Wednesday, July 18, 2007

Ozonomics by Andrew Charlton

Andrew Charlton is 28 years old and has one of those CVs that makes you jealous. He was a Rhodes Scholar, has worked at the OECD and United Nations, and has spent the last couple of years at the London School of Economics. He has co-written several academic papers and a book with Nobel laureate Joseph Stiglitz, and his second book Oznomics was launched in Sydney last night by Labor leader Kevin Rudd. Clearly he’s an intelligent, ambitious young man, and judging by the thrust of Oznomics he has a well developed sense of social justice.

Oznomics is one of a series of recent books about economics written for non-economists. Charlton approaches the questions that people have about economics with one very particular goal: to show that the prosperity that Australia has enjoyed over the past decade is not solely due to the economic management of the Howard/Costello ‘dream team’.

On the way, Charlton skewers a number of myths about economics and the economy. First off, he tells us what economics isn’t. Economics isn’t very concerned with daily fluctuations in gold prices, share prices, and the value of the Australian dollar. In fact, Charlton argues, there are really only three issues that matter in economics: productivity, jobs and equality.

On productivity, Oznomics is uncontroversial. Charlton echoes Paul Krugman’s sentiment that productivity isn’t the only thing matters, but in the long run it is just about the only thing that matters. He is of the opinion that in Australia’s national debate, productivity doesn’t get enough attention.

On jobs, Charlton does a good job of de-bunking the myths perpetuated by ‘sandbaggers’ – people who would erect trade barriers to try to keep out the rising tide of the global economy. At the same time, he clearly opposes the ‘market fundamentalism’ of the Howard government’s WorkChoices policies.

On equality, Oznomics cites the growth of the gap between the lowest paid and the super-rich CEOs and sports stars, and argues that ‘conspicuous consumption’ for status is a zero-sum game that makes us all worse off (if everyone buys their fiancés a big diamond ring, big diamond rings are no longer a sign of status).

Oznomics then sets out the benefits of free markets – chiefly their ability to respond quickly to what people want. However Charlton challenges what he sees as dogmatic ‘market fundamentalism’ that considers that markets are always superior to government at providing services. He gives a couple of Mike Moore-esque examples of private companies doing a poor job of what he seems to think should be done by governments (contractors in Iraq and the failings of the US health system), and states that:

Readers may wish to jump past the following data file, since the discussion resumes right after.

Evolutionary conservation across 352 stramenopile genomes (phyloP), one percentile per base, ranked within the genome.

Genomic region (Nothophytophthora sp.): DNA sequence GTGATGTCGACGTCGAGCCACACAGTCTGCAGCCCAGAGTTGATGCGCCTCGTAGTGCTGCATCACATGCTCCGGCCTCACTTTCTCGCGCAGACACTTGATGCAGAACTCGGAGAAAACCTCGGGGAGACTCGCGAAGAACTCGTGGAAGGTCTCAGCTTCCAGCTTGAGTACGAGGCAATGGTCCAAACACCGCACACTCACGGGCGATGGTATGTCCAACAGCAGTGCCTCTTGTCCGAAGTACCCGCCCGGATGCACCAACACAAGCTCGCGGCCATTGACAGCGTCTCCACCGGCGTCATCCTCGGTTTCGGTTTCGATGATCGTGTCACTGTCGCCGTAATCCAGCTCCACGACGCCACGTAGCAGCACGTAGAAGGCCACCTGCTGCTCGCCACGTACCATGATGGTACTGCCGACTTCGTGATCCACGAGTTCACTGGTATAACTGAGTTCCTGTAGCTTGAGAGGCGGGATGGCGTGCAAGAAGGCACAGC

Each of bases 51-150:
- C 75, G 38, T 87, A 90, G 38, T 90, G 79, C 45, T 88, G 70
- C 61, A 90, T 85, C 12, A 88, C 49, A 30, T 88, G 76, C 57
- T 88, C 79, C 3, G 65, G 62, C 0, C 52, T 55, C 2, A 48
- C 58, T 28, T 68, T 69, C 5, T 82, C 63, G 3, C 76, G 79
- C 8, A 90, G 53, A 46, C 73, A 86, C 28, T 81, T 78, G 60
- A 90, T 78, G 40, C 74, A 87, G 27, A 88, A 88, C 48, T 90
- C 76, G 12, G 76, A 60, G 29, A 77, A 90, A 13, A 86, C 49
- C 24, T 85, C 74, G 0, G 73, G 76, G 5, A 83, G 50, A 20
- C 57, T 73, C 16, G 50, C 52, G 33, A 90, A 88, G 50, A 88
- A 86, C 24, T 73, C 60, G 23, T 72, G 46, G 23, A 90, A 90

‘In Australia there are many examples of “deregulatory overreach”, where economic reform has ended up causing more inefficiencies than it has eliminated’ (p. 98)

Charlton cites the privatisation of the Commonwealth Employment Service and the subsequent poor outcomes for the long-term unemployed as an example of ‘deregulatory overreach’.

Ozonomics then moves on to the substantive matter of the book: the myth of Howard and Costello as ‘economic superheroes’. First Charlton outlines some of the major economic reforms of the Hawke/Keating era (floating the currency, the prices and wages Accord, the first microeconomic reform). Charlton correctly argues that these reforms have contributed to Australia’s economic performance of recent years.

The rest of the book is devoted to debunking six economic ‘myths’ perpetuated by Howard, Costello and their supporters. These myths (and Charlton’s rejoinders) are:

Myth 1: Budget deficits lead to higher interest rates.
Charlton: The market for funds is so large, and budget deficits relatively so small that the effect of budget deficits on interest rates is miniscule.

Myth 2: Government debt is irresponsible. Howard and Costello have done us a great service by paying down ‘Labor’s $96 billion debt’.
Charlton: The debt has been paid off by selling off public assets. Essentially public debt has been replaced by private debt.

Myth 3: Reforms to workplace relations have boosted employment and economic growth.
Charlton: The effects of getting rid of unfair dismissal laws are miniscule. WorkChoices was really an exercise in diminishing the power of unions.

Myth 4: Interest rates will always be lower under the Coalition.
Charlton: Interest rates have been low since 1996 due to low inflation and the actions of the Reserve Bank. Besides, it’s not interest rates that matter, it’s the total interest bill that people pay. People are now borrowing more (e.g. for more expensive houses), so are paying more in total to service their debts than in the late 1980s. He also takes the predictable shot at Howard’s performance as treasurer.